The Sun, the controlling body of the Solar System, is the only star close enough to be studied in detail. It is 270 000 times closer than the nearest stars beyond the Solar System, those of the α Centauri group. Data are given in Table 2.1.
The first known estimate of the distance of the Sun was made by the Greek philosopher Anaxagoras (500–428 BC). He assumed the Earth to be flat, and gave the Sun's distance as 6500 km (using modern units), with a diameter of over 50 km. A much better estimate was made by Aristarchus of Samos, around 270 BC. His value, derived from observations of the angle between the Sun and the exact half Moon, was approximately 4 800 000 km; his method was perfectly sound in theory, but the necessary measurements could not be made with sufficient accuracy. (Aristarchus also held the belief that the Sun, not the Earth, is the centre of the planetary system.) Ptolemy (c. AD 150) increased the distance to 8 000 000 km, but in his book published in AD 1543 Copernicus reverted to only 3 200 000 km. Kepler, in 1618 gave a value of 22 500 000 km.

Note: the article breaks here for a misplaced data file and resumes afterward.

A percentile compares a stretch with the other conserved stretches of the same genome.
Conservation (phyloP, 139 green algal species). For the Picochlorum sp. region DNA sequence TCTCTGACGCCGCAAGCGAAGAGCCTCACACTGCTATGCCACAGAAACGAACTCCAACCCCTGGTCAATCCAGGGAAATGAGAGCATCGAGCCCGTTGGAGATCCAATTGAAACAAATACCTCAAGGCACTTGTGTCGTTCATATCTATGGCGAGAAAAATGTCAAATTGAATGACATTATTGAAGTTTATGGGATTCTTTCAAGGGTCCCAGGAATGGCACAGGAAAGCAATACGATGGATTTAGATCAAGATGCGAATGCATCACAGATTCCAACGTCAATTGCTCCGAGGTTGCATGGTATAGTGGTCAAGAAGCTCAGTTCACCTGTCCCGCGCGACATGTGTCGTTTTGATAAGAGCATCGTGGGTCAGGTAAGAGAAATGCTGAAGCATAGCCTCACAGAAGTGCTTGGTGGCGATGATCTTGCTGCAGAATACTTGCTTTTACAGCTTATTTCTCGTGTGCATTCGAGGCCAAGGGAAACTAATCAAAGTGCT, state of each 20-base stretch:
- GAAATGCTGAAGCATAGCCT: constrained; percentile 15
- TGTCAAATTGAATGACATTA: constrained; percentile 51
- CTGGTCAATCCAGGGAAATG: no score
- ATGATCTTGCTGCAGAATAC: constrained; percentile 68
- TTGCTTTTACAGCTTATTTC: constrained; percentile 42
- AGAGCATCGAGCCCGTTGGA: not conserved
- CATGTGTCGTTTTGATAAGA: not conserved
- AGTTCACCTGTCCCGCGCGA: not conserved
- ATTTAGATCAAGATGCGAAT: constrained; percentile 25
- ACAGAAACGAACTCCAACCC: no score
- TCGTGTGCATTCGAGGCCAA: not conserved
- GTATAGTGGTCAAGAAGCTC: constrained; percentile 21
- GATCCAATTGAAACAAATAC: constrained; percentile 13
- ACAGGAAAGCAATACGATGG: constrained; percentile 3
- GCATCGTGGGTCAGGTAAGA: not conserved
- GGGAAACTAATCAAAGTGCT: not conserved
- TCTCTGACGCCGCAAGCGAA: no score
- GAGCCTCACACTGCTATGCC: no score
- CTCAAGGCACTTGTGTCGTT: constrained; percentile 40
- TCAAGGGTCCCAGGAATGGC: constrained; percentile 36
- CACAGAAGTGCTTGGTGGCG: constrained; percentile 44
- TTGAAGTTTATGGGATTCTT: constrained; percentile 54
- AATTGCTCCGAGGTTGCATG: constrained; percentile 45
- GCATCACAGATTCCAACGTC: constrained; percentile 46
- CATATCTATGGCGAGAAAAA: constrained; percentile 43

The first reasonably accurate estimate of the Earth–Sun distance (the astronomical unit) was made in 1672 by Giovanni Cassini, from observations of the parallax of Mars. Some later determinations are given in Table 2.2.